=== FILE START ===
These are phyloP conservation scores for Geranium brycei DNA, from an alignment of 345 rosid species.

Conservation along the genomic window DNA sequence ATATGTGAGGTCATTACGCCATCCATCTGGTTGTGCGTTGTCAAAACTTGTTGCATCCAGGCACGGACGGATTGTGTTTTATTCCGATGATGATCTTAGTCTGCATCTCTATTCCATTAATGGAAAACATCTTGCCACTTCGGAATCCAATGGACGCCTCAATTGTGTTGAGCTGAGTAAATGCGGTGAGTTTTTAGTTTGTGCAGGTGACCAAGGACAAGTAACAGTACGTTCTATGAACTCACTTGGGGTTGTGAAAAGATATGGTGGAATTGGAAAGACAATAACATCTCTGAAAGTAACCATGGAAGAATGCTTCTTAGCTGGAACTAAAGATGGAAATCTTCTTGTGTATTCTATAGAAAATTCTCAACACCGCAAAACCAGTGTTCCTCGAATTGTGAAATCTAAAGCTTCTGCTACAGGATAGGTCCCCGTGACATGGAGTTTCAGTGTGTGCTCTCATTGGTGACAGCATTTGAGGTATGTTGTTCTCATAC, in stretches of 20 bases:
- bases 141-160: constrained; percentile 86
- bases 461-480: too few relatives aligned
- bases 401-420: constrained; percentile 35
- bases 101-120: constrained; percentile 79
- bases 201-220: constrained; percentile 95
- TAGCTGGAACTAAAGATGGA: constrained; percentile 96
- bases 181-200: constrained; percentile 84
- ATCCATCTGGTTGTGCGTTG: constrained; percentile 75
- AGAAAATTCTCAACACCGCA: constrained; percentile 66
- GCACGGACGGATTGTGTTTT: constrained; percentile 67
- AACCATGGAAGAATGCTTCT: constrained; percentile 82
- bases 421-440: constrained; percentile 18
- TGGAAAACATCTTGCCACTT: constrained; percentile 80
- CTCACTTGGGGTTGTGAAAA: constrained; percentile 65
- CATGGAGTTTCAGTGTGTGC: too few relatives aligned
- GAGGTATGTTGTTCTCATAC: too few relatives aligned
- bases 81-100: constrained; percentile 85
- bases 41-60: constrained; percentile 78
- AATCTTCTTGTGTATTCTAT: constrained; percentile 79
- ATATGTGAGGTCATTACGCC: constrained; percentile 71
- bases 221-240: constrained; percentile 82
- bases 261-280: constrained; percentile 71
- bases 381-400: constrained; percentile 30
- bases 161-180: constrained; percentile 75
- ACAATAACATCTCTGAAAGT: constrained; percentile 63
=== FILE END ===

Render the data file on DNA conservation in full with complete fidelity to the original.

These are phyloP conservation scores for Geranium brycei DNA, from an alignment of 345 rosid species.

Conservation along the genomic window DNA sequence ATATGTGAGGTCATTACGCCATCCATCTGGTTGTGCGTTGTCAAAACTTGTTGCATCCAGGCACGGACGGATTGTGTTTTATTCCGATGATGATCTTAGTCTGCATCTCTATTCCATTAATGGAAAACATCTTGCCACTTCGGAATCCAATGGACGCCTCAATTGTGTTGAGCTGAGTAAATGCGGTGAGTTTTTAGTTTGTGCAGGTGACCAAGGACAAGTAACAGTACGTTCTATGAACTCACTTGGGGTTGTGAAAAGATATGGTGGAATTGGAAAGACAATAACATCTCTGAAAGTAACCATGGAAGAATGCTTCTTAGCTGGAACTAAAGATGGAAATCTTCTTGTGTATTCTATAGAAAATTCTCAACACCGCAAAACCAGTGTTCCTCGAATTGTGAAATCTAAAGCTTCTGCTACAGGATAGGTCCCCGTGACATGGAGTTTCAGTGTGTGCTCTCATTGGTGACAGCATTTGAGGTATGTTGTTCTCATAC, in stretches of 20 bases:
- bases 141-160: constrained; percentile 86
- bases 461-480: too few relatives aligned
- bases 401-420: constrained; percentile 35
- bases 101-120: constrained; percentile 79
- bases 201-220: constrained; percentile 95
- TAGCTGGAACTAAAGATGGA: constrained; percentile 96
- bases 181-200: constrained; percentile 84
- ATCCATCTGGTTGTGCGTTG: constrained; percentile 75
- AGAAAATTCTCAACACCGCA: constrained; percentile 66
- GCACGGACGGATTGTGTTTT: constrained; percentile 67
- AACCATGGAAGAATGCTTCT: constrained; percentile 82
- bases 421-440: constrained; percentile 18
- TGGAAAACATCTTGCCACTT: constrained; percentile 80
- CTCACTTGGGGTTGTGAAAA: constrained; percentile 65
- CATGGAGTTTCAGTGTGTGC: too few relatives aligned
- GAGGTATGTTGTTCTCATAC: too few relatives aligned
- bases 81-100: constrained; percentile 85
- bases 41-60: constrained; percentile 78
- AATCTTCTTGTGTATTCTAT: constrained; percentile 79
- ATATGTGAGGTCATTACGCC: constrained; percentile 71
- bases 221-240: constrained; percentile 82
- bases 261-280: constrained; percentile 71
- bases 381-400: constrained; percentile 30
- bases 161-180: constrained; percentile 75
- ACAATAACATCTCTGAAAGT: constrained; percentile 63